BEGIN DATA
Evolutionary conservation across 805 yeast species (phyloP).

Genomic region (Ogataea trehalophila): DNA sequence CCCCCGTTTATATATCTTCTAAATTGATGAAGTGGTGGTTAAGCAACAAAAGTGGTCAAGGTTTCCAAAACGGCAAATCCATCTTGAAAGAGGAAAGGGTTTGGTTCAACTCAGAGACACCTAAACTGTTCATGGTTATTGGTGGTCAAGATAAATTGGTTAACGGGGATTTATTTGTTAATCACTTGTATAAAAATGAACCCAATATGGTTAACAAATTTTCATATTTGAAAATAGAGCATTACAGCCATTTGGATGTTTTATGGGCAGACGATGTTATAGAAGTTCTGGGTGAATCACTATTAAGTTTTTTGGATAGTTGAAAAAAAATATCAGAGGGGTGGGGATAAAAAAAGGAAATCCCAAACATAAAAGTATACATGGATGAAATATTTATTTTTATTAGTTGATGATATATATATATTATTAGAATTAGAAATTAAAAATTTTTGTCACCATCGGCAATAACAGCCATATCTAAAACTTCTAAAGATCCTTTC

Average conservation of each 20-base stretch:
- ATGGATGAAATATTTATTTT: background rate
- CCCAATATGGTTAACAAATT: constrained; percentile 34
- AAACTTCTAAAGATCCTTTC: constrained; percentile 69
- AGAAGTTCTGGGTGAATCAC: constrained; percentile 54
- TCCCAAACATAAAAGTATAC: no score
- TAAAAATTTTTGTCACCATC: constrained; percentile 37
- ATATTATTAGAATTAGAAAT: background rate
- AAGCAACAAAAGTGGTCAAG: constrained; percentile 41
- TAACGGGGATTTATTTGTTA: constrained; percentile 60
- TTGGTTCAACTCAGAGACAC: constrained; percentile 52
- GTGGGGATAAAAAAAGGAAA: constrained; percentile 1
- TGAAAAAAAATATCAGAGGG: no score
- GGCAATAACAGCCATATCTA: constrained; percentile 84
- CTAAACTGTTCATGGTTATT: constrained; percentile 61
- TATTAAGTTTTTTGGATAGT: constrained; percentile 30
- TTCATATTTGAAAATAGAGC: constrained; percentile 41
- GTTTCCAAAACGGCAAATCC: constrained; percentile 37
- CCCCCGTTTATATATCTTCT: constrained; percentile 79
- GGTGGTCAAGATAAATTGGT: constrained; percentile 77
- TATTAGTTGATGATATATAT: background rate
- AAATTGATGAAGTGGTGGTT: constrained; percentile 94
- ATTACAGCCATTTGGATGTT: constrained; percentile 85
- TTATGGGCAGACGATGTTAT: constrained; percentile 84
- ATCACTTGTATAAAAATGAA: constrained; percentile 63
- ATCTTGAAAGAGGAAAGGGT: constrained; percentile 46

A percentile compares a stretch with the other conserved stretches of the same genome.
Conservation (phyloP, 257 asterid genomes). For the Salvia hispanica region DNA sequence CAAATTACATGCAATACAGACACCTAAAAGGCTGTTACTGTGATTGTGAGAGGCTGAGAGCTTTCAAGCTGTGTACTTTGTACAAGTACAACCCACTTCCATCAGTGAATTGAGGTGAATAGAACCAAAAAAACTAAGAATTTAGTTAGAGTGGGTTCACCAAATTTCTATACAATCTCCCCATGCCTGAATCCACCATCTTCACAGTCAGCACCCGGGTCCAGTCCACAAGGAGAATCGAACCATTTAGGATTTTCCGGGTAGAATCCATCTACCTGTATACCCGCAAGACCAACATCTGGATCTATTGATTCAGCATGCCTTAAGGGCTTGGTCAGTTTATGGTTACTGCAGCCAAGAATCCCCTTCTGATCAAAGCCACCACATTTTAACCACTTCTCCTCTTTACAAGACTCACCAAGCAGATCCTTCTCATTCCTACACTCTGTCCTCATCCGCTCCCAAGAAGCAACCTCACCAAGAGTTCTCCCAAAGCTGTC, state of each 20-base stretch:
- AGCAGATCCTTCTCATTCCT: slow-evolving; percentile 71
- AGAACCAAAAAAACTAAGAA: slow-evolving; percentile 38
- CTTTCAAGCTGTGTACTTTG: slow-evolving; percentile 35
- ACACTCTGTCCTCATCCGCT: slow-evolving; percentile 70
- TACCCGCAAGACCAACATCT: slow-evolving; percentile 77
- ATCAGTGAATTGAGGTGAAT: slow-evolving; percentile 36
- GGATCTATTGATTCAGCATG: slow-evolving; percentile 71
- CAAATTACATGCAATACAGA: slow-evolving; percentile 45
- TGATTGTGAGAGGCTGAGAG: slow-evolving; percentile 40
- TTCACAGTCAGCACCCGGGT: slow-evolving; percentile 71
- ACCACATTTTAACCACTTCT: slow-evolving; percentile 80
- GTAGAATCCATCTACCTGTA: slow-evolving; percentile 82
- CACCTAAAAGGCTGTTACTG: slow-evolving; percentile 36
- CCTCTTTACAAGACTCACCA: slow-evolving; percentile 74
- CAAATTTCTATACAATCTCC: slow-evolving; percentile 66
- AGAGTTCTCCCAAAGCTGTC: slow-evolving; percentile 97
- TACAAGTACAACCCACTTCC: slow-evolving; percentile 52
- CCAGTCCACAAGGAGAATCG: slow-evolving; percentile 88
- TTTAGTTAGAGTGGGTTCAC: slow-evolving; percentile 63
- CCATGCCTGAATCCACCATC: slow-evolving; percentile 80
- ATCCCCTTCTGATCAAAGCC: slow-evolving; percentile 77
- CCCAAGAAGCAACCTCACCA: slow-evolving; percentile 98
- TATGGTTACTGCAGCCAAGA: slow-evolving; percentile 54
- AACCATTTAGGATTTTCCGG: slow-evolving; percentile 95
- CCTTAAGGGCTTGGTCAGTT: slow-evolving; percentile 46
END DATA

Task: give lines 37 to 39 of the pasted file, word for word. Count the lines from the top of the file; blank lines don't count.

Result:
- GGATCTATTGATTCAGCATG: slow-evolving; percentile 71
- CAAATTACATGCAATACAGA: slow-evolving; percentile 45
- TGATTGTGAGAGGCTGAGAG: slow-evolving; percentile 40